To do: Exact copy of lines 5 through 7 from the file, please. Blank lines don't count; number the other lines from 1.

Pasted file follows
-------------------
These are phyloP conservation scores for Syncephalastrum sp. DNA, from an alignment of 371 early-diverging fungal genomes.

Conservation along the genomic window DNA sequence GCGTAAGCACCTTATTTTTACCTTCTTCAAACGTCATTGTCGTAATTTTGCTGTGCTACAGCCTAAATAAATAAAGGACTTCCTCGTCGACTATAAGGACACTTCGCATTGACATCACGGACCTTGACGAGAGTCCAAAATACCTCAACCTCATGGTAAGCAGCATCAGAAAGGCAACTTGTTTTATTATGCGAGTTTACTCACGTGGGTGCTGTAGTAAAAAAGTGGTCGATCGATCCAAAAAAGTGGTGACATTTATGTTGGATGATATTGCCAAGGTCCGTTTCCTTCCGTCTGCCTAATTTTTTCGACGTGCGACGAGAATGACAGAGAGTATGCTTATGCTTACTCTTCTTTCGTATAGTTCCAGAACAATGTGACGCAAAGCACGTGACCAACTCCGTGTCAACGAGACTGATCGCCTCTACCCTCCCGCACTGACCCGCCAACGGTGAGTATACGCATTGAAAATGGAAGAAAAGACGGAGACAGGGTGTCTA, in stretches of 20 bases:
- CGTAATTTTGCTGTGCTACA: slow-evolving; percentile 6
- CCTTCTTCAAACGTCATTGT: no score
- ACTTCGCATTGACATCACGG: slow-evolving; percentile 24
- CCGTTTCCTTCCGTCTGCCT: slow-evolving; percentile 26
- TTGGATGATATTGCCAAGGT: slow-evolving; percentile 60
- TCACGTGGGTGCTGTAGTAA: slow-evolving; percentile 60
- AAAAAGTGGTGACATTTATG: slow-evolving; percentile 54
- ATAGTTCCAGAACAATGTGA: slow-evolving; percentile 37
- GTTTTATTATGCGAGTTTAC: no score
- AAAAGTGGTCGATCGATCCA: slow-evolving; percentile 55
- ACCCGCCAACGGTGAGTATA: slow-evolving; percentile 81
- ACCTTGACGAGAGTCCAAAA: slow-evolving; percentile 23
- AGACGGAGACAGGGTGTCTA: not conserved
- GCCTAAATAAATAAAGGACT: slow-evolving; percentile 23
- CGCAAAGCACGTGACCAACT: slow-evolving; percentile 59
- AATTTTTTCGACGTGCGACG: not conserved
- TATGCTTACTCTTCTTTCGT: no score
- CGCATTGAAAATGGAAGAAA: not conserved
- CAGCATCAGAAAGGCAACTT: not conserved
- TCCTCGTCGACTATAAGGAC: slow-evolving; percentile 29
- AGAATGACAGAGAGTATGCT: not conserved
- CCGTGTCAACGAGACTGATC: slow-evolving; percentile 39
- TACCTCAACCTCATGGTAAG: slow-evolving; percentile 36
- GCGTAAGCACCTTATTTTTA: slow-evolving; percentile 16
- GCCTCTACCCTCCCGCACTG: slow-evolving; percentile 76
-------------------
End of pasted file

- ACTTCGCATTGACATCACGG: slow-evolving; percentile 24
- CCGTTTCCTTCCGTCTGCCT: slow-evolving; percentile 26
- TTGGATGATATTGCCAAGGT: slow-evolving; percentile 60